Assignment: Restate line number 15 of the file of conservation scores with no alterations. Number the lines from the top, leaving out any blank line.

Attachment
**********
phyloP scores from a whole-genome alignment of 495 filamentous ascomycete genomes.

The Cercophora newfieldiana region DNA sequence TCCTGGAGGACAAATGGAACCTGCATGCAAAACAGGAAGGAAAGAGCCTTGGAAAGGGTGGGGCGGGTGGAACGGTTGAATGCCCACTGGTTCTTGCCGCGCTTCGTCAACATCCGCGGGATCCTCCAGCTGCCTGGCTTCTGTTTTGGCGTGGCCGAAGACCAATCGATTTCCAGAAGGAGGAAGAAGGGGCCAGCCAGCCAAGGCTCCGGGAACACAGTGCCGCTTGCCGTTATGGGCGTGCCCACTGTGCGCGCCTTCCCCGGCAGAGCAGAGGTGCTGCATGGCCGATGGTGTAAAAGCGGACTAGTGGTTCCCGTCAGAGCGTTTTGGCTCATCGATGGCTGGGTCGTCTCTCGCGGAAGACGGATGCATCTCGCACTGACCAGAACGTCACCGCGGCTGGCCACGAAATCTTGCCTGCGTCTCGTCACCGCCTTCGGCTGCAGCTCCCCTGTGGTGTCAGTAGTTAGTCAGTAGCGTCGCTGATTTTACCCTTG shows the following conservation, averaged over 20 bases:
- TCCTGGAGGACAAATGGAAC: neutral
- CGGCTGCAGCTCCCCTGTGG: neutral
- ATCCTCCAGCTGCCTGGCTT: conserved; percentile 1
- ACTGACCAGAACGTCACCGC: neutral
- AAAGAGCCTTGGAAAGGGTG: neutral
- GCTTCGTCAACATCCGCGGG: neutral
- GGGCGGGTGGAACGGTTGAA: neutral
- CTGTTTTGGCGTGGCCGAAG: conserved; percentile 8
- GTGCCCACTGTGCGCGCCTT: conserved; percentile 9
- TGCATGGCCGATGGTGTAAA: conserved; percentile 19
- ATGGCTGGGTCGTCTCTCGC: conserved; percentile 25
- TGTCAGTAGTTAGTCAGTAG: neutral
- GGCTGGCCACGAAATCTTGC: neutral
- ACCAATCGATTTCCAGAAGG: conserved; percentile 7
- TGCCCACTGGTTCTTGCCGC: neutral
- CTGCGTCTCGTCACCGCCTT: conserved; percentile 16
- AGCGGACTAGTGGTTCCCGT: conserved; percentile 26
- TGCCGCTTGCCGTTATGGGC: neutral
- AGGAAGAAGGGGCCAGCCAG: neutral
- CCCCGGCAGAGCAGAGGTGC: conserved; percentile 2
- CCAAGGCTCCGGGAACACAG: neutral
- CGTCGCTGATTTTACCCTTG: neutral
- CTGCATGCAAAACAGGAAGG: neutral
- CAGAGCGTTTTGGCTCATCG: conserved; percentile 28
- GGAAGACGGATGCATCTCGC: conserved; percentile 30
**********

- GGCTGGCCACGAAATCTTGC: neutral